One of the loopholes might be, using TIFF instead of JPG. This format preserves all information, because it uses 16 bit for each color channel and does not use any compression. The downside of this quality is the size. Using the same values as above a TIFF file would eat up 36 mega-byte. Or, by using values from my camera: while a JPG usually uses between 10 an 12 MB, a TIFF file has 155 MB.
Many cameras have another option: raw files! These files are called raw files, because they are stored without any touching inside the camera. They preserve all bits recorded by the sensor and use a lossless compression. But, these formats are camera dependant. Each manufacturer uses his own format and to make this even worse, it is different for each camera model. When using this format, each of my photos needs about 20-30 MB of storage space. And these raw files aren’t ready for use. They have to be developed in post-production, just like the films in analog times.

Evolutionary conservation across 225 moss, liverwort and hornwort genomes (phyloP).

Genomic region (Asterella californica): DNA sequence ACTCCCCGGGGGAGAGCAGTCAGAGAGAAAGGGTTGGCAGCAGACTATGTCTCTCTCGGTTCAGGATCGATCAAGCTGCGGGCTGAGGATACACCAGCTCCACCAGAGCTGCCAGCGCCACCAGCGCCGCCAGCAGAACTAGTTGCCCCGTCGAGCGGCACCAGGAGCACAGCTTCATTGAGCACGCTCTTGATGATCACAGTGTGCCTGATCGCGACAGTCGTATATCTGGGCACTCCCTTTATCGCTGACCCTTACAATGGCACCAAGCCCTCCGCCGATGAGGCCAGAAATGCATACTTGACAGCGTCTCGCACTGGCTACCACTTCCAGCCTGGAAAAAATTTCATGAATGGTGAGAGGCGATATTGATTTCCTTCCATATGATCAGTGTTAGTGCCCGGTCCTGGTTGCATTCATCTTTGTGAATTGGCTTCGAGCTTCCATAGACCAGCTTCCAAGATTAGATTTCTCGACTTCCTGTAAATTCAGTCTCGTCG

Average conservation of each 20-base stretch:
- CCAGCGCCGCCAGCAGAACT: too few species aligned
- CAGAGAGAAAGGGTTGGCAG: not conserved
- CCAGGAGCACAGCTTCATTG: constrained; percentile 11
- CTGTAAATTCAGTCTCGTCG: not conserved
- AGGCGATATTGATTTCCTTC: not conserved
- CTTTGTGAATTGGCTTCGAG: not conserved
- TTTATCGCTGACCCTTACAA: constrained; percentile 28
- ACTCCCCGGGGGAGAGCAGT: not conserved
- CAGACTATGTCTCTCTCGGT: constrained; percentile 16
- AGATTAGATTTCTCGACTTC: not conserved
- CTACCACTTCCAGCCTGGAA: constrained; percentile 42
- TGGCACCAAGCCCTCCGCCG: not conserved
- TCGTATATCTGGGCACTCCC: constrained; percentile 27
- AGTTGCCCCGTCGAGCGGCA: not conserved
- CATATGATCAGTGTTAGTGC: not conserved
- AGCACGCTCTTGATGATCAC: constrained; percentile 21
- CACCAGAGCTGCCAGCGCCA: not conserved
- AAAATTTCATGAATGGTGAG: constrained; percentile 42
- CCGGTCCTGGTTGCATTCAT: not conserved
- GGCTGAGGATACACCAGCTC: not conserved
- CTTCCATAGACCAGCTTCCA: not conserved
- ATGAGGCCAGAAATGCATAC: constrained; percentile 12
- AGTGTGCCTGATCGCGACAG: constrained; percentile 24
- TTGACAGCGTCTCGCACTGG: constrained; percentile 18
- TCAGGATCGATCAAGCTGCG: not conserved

So, why should you use this option? There are already TIFF and JPG in place? Why shout I invest much more time for post-production? And, why should I invest more money in software, when I can get ready to use photos right out of my camera? My print shop ony takes JPG anyway.
That depends! Think of the color depth I mentioned earlier. You could get better quality prints by spreading the tones, lighten the darks and darken the highlights in post-production. So, you can get a more natural ambience without huge black and / or white areas without details. Another option is, you can change a few basic settings like the white-balance or slightly shifting the aperture lossless. And higher quality print shops also accept TIFF-file, and they know, why 🙂 Look at the web site of your print shop for accepted file formats.
So, you only can win by using raw-files. There is software available for Linux, Mac OS X and Windows for doing the necessary work called “the digital darkroom”. This name derived from the darkroom necessary in film days for developing the film and to process the film negatives to prints.
There’s a huge variety in products available. You don’t need to use Adobe’s Lightroom. There’s even software available as open-source for free and maybe even from your camera manufacturer using optimized setting for your camera and the lenses.